From the very first few minutes, the opening of the film immediately plunges you into an alien universe thousands of years in to the future, a magnificent and dangerous world with well-defined characters.

Villeneuve immediately gives audiences a spectacular scenic rendering of this world, as he often does, all combined with breathtaking cinematography and a sumptuous soundtrack curated by a Hans Zimmer in a state of grace. 

Despite a certain underlying slowness of the pace, the movie will remain faithful in all respects to the Frank Herbert novel, to avoid losing elements of this involved and complex story, that could easily have gotten lost along the way during transition from book to film.

Adapting it to the big screen has in fact been planned in great detail. Although, Dune traces only half of the story of the original book. This is just part one.

Regardless, the ability to turn one of the great science fiction novels into film always deserves to be applauded, more so even than box office success. One only need remember the original movie adaptation from the 80s by one of the greats of movie directing, to understand the magnitude of the task at hand.

Telling the story of a universe populated by dozens of main characters, houses and planets, all condensed into a single movie, with all its complex and rich underlying philosophical meanings, is something a single movie cannot deliver. 

Villeneuve prefers to indulge in long dialogues often for their own sake, rather than pushing his foot on the accelerator with regard to the narrative, which is seen in less pretentious but equally complex space sagas, such as Star Wars.

Villeneuve pays homage to the myth of Dune

Thumbs up with regard to the stellar cast who took part in the project. Timothée Chalamet proves to be an actor constantly growing, ready to take on a really demanding and substantial starring role. He has the potential to deliver his best if he is allowed to in the saga’s next instalment. He will be joined by the remarkable acting prowess of Josh Brolin in the role of Gurney Halleck, Zendaya in the role of Chani,  Stellan Skarsgård, who is unrecognizable in the role of Baron Harkonnen, Dave Bautista, as the imposing Glossu ‘Beast’ Rabban, Jason Momoa as Duncan Idaho, and last but not least, Javier Bardem as Stilgar. The stars are directed with rare skill by Villeneuve.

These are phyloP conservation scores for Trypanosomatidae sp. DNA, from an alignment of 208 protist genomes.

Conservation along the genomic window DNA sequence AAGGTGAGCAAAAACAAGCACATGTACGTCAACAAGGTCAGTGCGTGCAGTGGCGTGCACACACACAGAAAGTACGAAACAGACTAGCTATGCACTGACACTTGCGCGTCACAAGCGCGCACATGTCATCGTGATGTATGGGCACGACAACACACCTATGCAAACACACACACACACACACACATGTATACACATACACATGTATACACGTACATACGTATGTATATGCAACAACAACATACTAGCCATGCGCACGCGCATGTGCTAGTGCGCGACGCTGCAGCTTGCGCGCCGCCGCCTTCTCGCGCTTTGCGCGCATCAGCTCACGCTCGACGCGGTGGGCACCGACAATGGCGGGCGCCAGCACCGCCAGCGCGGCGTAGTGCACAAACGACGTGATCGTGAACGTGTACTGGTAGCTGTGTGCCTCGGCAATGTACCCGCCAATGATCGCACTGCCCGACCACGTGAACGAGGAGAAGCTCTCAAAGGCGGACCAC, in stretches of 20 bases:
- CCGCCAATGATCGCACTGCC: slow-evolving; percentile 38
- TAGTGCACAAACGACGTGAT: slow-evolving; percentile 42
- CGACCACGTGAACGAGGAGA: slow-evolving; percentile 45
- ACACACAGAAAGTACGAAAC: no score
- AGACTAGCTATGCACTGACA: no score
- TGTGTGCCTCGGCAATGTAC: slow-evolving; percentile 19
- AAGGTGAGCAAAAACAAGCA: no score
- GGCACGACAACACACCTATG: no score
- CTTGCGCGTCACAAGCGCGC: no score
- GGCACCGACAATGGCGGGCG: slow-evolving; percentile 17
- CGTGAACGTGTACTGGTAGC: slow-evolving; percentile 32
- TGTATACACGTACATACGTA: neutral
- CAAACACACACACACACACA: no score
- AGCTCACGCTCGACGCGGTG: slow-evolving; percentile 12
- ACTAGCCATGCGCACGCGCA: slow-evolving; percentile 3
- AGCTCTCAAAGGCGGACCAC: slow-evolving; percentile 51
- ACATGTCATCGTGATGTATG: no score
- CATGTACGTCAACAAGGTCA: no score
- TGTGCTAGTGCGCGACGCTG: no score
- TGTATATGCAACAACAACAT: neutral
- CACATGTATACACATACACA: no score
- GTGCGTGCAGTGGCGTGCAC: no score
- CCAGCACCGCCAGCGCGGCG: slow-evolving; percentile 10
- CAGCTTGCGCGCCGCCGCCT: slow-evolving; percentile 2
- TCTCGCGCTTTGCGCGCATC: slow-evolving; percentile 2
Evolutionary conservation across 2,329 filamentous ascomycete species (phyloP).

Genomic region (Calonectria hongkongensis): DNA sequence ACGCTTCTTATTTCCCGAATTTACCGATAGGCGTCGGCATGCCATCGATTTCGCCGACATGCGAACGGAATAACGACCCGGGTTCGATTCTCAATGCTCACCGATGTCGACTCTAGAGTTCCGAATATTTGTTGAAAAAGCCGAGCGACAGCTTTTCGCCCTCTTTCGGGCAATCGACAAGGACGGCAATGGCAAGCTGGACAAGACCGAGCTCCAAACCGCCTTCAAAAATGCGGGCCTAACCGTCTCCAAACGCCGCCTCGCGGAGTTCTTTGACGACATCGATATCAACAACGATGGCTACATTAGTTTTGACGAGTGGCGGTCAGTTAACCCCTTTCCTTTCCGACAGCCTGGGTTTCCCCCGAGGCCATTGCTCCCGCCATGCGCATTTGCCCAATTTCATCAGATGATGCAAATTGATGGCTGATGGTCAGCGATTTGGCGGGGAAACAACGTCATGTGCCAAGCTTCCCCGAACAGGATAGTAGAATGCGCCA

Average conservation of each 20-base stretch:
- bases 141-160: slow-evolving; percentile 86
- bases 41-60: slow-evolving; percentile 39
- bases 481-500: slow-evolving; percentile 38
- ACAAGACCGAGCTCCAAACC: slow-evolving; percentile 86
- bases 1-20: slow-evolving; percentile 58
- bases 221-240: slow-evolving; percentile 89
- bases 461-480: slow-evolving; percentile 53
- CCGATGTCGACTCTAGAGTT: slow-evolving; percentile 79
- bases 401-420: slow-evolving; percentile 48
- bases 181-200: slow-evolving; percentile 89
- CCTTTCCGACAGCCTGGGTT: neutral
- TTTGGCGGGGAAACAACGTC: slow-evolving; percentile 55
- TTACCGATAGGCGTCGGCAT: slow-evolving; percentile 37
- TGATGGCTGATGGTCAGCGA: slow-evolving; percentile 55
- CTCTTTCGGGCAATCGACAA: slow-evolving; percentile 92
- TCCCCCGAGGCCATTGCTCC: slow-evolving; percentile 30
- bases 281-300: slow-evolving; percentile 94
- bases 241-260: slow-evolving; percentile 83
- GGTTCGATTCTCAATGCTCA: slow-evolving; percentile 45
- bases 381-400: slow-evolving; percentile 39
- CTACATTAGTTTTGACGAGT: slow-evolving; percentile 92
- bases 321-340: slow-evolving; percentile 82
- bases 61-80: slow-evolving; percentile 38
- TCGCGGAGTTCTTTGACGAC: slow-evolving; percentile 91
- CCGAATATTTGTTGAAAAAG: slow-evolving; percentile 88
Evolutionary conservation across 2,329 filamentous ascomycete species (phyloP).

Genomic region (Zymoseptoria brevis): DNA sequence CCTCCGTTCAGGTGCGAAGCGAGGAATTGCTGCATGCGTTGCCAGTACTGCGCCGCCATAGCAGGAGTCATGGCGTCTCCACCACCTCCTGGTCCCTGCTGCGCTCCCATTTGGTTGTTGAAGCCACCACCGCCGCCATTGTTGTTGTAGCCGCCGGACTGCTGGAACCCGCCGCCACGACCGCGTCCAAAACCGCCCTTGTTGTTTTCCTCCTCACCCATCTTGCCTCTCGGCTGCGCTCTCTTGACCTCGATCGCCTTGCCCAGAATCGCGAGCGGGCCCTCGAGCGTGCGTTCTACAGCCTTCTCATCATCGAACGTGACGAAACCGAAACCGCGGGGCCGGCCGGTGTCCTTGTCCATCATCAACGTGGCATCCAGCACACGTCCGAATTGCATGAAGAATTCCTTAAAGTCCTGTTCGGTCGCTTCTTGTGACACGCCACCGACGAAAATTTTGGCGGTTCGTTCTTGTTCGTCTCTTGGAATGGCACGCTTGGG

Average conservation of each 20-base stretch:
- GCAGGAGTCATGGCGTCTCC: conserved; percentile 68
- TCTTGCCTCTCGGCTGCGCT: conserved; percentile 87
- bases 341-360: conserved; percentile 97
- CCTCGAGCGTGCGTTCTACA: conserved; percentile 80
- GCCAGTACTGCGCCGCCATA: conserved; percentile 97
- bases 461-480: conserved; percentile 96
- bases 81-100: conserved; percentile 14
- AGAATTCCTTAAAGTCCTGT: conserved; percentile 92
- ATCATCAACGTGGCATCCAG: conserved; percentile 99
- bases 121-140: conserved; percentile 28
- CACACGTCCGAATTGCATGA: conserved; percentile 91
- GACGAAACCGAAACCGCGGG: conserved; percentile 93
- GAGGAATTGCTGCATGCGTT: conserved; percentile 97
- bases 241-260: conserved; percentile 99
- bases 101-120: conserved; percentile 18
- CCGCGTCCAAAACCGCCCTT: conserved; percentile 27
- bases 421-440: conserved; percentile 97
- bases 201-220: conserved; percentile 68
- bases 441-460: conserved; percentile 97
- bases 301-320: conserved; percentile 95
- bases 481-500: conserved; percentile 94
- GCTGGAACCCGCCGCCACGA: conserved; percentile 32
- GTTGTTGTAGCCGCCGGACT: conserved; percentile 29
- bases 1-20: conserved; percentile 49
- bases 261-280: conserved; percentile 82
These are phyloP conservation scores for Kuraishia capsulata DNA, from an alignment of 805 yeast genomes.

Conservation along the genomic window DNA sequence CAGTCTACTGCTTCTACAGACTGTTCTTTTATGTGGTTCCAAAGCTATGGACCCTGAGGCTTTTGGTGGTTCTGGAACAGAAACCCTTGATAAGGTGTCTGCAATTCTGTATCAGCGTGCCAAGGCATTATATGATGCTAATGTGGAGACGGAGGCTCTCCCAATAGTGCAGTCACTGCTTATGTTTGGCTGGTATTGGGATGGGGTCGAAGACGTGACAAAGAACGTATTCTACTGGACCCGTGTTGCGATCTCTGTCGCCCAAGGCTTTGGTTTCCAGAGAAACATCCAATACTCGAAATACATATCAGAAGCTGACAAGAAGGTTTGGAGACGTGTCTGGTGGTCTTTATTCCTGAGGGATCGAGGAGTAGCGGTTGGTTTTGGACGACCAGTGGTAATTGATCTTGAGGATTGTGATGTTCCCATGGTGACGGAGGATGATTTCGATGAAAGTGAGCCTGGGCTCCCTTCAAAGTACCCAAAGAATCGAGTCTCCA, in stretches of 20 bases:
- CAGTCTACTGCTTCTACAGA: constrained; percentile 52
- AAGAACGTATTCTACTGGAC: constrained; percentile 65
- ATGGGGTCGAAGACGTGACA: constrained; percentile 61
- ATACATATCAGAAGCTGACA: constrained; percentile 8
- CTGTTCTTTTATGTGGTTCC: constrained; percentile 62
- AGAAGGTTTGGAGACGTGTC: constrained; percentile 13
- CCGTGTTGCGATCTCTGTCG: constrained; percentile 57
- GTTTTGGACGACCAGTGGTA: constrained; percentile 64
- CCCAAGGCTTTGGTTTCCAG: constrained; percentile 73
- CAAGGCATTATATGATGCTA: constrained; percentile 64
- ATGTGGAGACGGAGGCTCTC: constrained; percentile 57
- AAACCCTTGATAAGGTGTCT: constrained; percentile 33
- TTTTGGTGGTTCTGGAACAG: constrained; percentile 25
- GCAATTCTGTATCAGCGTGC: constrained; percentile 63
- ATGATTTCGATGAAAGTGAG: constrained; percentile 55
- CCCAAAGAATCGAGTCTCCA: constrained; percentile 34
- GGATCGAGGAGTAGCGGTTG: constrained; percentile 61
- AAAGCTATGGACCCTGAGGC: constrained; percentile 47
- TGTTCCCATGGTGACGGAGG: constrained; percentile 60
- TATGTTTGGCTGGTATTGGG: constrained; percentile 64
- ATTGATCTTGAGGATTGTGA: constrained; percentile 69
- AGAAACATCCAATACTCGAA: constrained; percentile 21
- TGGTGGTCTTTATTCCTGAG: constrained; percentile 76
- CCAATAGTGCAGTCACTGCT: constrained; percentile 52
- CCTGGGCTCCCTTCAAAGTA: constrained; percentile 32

Dune therefore takes its time, does not “run” straight to the point because in reality this would have been wrong and risked “stumbling” and ruining a work with multiple ambitions.

Villeneuve preferred to direct a film that lays the foundation for what is to come, the movie’s part two, provided Warner gives the go ahead for the production of one or more sequels, including the spin-off series. He thus sacrifices the fast pace that would have turned the film into a blockbuster in the most commercial sense of the term.

The film sometimes seems to want to draw parallels with the reality of some countries in the Far East in our modern world, countries that had been exploited by Western nations for their resources. 

The 2021 movie adaptation of the 1984 film, Dune, based on Frank Herbert’s science fiction novel was shot in Wadi Rum and Wadi Araba. (Photo: IMDB)

Villeneuve’s project summarizes almost to perfection an immortal work which has now become legendary. If for that alone, there is cause to be grateful for this part one of Dune.

Direction and the script

Years after Lynch’s “problematic” adaptation of the epic saga, it was entrusted to another great director, more immature than the first this is true, but certainly charismatic to the point of being given movies to direct early in his career of such import as Arrival, Sicario, and Blade Runner 2049.

Denis Villeneuve is considered the future of Hollywood, and directing a film like Dune could only be considered a real watershed moment in his career. 
Therefore, adapting a work like Frank Herbert’s Dune, must not have been an easy job for the Canadian director, that’s for sure. Anticipation is high, expectations too, as Dune is considered by many to be the science fiction novel par excellence, the literary work that has contributed most to influencing writers, directors, screenwriters and genre enthusiasts. It is in fact for this reason that the risk of a terrible failure was just around the corner.

Having made this small consideration, it is right to say that Villeneuve’s work with Dune, from many points of view, is genuine, faithful to the work that inspires him, but above all reflects his awareness of the great responsibility that rests on his shoulders. Without overturning the original work too much, the director makes his mark, but he does it with respect, while showing that talent that many have already loved and appreciated in him through the films he previously directed.